‘Patapon’ Pleases Persnickety PSP Player

Brent Wallace

Patapon is a rhythm game exclusively for the Sony Playstation Portable (PSP) developed by Interlink, the makers of 2006’s LocoRoco. It is one of the most unique games available for any system as it combines aspects of rhythm games, real-time strategy games, and role playing games, all into one tight package.

The game isn’t without its shortfalls, but Patapon is unquestionably a game that anyone with a PSP should check out.

In Patapon, you are a god worshiped by the Patapons, who are essentially eyeballs with arms and legs. Your goal is to lead the Patapons against the menacing Zigoton army, which has already devastated the Patapons in the past. The Patapons ultimate goal is to reach Earthend and gaze upon what is simply referred to as “It”. It is a very simple premise, but it is more than enough of an excuse to get the whole game going.

The basic game play of Patapon has you giving commands to your army of Patapons by pressing a specific pattern of buttons with the beat of the music that plays during each mission. You beat these patterns using the PSP’s face buttons. With this simple system you can order your army to advance, attack, defend, retreat, and more.

Your army can consist of a decent variety of unit types. You can have javelin throwers, archers, infantry, cavalry, heavy weapons, and more. You can also equip each individual Patapon with more powerful equipment using the game’s robust equipment system. The missions in Patapon are varied enough so that you’ll want to try different unit combinations since the game only allows you to bring three unit types for each mission.

Make no mistake though: Patapon is a rhythm game at heart. If you can’t keep up with the rhythm, you won’t fare well no matter how powerful your army is. On the other hand, if you excel at keeping a good beat going, you can easily win battles that seem to be stacked against you.

Patapon has three types of missions for players to go through. These are hunts, battles, and boss fights. The battles are the main scenarios of the campaign and always have you facing various numbers of Zigotons. These scenarios are sometimes escort missions. The hunts are the primary way of gathering resources for making new troops in Patapon. The boss fights pit you against massive creatures that generally guard items of high value, either for proceeding in the campaign or creating more powerful troops.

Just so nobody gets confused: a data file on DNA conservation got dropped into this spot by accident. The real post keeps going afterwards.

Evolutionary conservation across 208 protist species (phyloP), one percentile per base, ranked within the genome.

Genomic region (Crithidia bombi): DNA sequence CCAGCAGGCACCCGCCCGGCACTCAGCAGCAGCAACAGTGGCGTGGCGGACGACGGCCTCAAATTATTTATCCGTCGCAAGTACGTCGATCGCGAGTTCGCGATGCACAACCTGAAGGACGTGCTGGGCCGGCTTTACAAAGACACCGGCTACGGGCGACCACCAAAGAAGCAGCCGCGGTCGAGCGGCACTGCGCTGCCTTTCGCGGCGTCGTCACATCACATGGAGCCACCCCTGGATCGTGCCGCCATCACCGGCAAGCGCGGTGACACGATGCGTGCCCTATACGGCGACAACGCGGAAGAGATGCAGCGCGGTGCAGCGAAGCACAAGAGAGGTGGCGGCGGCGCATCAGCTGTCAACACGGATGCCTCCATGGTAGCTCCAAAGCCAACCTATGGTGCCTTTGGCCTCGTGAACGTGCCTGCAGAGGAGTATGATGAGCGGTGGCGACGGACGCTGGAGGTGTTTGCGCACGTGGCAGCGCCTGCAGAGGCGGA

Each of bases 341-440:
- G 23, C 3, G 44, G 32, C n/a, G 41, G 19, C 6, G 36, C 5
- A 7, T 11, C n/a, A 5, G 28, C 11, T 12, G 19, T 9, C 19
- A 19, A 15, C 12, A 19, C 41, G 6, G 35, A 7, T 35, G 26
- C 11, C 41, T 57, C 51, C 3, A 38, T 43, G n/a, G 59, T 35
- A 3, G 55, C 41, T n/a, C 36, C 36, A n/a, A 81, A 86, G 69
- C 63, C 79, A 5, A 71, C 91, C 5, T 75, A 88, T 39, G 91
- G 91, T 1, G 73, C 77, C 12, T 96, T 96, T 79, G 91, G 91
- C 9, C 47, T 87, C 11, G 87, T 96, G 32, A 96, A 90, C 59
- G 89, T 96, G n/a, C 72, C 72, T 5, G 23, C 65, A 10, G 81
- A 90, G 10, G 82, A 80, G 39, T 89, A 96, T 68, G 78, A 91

Patapon’s main problem is its repetitive mission structure. All of its mission types suffer from this problem. The battles are all a bit too similar to each other, simply having you face against several waves of Zigotons that you must beat to complete the mission.

The boss battles are definitely the worst offender here, however, since there isn’t much variety in the tactics required for defeating them. It doesn’t help that the bosses’ attacks are too similar to each other as well.

Patapon has a total of 33 missions. When you have gotten through them, there are still a few things the game has to keep you occupied. The game lets you replay the boss battles and hunts as much as you want. There is some replay value here since the boss battles get tougher every time you beat them.

There are also a few mini-games that you unlock as you go through the campaign. These mini-games are all rhythm based and make for a fun diversion from the main game. You do have to pay resources to play these mini-games, but you’ll generally have the resources necessary for most of the mini-games readily available.

Graphically, Patapon has a sharp visual style with its silhouetted 2D graphics. The visual style is very attractive, and the frame rate is very smooth. Screenshots do not do this game’s graphics justice.

The game is also sharp with its audio design. The music in the game has a tribal sound to it, and it provides an entertaining rhythm to the game. The game doesn’t have any actual voiceovers, but the sounds the Patapons make while singing along with the music is well done.

All matters considered, there is nothing quite like Patapon available on any system. The game may suffer from a lack of multiplayer and repetitive mission design, but the entertainment value of the basic game play more than makes up for this. So if you have a PSP and want an entertaining and unique game, Patapon fits the bill quite nicely.

Released on Feb. 26
Retail price: $19.99
ESRB rating – E
Available: Retail stores.